There are sound and interesting arguments put forth surrounding the tourism image of Belfast, however whilst the sources of information have been clearly stated at the end of the paper, it is not shown how they were used within the text. This could have further improved upon the quality of the work.

Some interesting perspectives have been made, particularly so the balanced account of the act of terrorism itself. It is not often considered 'the other side of the story' and that acts of terrorism are of course viewed by some as a struggle for freedom and the fight for perceived rights. Considering the severity and frequency of terrorist attacks, I think the media also plays a large part. As global communication constantly relays and exacerbates the occurrence of terrorism within a particular destination, tourists are inevitably going to be driven away. For some developing countries, it becomes particularly hard for them to pull out of the high risk image that will stymie its growth. Belfast is a core example of how a destination can positively reinvent itself and develop its tourism industry; in addition, how important tourism itself, can be in aiding growth. The industry has had a massive impact on the economy of Ireland, with tourist revenues rising from £200 million in 2002 to £350 million in 2005 (Afiya, 2007).

The paper also aptly considers how any acts of terrorism always have a severe negative impact upon tourism, whether or not the industry is purposely targeted. This comes down to the perceived safety risk of a specific destination; one that is considered to suffer from any form of political instability is going to struggle to easily attract tourists. With relation to this, and as considered in the paper, it is thus easy to understand why promotion of tourism within Belfast has previously shied away from utilising its murky past.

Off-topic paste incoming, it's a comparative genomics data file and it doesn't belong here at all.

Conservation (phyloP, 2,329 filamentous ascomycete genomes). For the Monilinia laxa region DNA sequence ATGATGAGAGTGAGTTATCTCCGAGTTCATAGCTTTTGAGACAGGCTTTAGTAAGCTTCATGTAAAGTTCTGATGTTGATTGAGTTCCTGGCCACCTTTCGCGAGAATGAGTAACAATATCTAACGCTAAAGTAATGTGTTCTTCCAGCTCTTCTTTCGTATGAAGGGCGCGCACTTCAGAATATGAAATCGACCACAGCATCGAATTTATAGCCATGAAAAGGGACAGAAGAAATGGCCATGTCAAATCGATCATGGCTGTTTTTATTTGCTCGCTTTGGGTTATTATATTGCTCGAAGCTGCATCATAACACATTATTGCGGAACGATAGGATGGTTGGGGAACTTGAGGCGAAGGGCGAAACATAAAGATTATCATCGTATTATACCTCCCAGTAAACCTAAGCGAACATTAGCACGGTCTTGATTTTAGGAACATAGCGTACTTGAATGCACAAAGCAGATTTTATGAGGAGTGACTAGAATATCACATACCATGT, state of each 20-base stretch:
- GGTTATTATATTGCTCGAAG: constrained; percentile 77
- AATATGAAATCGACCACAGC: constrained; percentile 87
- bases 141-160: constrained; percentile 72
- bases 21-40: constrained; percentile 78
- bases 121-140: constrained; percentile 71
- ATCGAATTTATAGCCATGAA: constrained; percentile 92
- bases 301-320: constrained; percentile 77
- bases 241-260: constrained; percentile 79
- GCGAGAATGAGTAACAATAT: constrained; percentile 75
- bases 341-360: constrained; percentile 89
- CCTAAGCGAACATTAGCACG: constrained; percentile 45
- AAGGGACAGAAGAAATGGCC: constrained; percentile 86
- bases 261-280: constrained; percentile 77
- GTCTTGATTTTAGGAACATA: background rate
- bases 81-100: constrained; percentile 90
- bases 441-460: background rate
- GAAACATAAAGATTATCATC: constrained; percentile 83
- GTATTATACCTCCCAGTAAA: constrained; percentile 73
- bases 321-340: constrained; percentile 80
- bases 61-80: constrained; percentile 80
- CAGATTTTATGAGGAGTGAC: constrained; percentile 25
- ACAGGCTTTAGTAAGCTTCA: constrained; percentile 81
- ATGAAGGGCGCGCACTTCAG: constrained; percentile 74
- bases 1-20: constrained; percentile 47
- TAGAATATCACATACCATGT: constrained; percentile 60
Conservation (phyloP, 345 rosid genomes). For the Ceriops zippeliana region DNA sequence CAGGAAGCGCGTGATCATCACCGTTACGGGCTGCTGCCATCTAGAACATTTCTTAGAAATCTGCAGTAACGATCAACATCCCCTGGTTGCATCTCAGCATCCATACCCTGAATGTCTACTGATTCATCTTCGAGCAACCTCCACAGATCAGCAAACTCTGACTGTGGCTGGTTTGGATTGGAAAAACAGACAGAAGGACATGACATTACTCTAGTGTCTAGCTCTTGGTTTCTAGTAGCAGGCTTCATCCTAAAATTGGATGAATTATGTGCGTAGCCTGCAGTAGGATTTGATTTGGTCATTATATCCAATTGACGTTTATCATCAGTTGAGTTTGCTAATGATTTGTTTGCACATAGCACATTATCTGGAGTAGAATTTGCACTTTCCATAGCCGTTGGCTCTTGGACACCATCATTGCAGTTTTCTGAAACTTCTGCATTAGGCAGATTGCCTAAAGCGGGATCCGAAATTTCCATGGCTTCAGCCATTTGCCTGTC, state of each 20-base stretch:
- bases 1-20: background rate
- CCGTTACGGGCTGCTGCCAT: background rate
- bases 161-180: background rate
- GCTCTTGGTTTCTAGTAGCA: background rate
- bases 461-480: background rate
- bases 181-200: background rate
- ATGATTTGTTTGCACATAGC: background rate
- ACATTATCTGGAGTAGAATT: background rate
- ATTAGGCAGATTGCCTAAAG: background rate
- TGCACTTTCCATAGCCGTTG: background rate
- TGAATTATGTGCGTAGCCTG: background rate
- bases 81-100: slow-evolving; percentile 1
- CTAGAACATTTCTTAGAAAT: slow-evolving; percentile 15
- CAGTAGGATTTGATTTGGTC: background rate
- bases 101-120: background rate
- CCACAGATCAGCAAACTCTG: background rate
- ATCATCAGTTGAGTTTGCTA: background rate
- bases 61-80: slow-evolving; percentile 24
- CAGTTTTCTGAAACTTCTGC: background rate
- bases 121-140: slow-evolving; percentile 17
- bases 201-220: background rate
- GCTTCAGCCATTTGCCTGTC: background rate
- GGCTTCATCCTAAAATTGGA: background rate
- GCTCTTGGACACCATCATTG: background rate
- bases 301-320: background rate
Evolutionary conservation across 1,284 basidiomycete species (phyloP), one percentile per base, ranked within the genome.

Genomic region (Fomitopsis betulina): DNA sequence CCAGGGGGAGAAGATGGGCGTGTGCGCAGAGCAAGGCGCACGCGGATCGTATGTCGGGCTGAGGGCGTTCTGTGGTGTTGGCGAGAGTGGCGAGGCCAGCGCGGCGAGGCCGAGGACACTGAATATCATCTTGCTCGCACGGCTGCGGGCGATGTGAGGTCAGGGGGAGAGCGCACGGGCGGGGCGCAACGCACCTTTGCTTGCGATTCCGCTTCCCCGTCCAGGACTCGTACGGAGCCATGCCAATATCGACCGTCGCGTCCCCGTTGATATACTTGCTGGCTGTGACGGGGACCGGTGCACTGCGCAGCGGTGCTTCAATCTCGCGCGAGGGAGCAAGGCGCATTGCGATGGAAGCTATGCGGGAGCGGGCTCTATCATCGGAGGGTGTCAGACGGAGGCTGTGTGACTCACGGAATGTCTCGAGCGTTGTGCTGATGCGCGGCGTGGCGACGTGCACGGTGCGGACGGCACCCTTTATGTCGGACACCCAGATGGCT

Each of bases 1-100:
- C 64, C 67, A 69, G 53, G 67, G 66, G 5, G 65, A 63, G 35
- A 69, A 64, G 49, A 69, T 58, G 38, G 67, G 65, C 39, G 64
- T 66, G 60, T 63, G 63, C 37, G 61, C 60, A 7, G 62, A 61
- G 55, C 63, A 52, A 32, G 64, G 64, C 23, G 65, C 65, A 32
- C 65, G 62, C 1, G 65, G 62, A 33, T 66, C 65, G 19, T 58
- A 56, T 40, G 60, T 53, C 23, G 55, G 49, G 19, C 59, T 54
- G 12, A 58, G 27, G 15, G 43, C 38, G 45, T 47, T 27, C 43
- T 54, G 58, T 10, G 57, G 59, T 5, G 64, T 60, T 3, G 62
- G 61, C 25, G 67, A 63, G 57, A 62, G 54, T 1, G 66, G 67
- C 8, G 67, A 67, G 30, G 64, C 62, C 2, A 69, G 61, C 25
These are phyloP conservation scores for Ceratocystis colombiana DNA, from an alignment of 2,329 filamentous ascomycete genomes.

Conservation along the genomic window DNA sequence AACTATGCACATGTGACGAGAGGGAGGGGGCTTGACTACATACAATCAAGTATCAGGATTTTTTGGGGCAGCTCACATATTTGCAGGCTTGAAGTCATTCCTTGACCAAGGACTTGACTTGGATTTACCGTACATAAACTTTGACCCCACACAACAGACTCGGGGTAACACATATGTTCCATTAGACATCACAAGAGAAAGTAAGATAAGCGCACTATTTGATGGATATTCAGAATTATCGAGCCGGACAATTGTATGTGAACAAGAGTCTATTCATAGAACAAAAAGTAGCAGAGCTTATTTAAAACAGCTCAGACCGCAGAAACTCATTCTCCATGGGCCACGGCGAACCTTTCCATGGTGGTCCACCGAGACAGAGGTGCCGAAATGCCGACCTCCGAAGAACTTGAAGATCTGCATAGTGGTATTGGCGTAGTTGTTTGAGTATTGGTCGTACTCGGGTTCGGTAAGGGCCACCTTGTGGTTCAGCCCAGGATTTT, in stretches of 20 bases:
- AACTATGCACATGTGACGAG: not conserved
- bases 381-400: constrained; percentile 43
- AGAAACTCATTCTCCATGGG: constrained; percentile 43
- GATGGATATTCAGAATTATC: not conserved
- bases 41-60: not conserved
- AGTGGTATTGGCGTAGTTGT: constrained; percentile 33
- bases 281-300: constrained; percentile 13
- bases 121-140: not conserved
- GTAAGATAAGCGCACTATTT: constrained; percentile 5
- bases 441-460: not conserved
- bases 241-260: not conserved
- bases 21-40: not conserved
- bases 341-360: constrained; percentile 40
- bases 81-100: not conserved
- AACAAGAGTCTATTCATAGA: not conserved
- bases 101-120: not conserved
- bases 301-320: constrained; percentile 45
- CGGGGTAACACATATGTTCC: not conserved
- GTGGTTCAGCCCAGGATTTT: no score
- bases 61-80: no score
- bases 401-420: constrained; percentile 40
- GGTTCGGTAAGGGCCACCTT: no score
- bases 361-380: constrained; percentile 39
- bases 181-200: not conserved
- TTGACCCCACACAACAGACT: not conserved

A destination with a vivid and significant historical past however, can be of interest to tourists, and as considered before, can draw much attention from the dark tourist. Afiya (2007) in fact suggests, "it would seem that the increase in visitors to Northern Ireland has happened not because people previously stayed away, but because its living history is such a draw". Tourists are drawn to Shankill and the Falls areas of Belfast due to its previous history of intense sectarian violence.

Afiya, A. (2007) Peace Brings Prosperity to Belfast. Caterer and Hotelkeeper [online]. 197(4465) accessed via Ebsco Host at < http://web.ebscohost.com>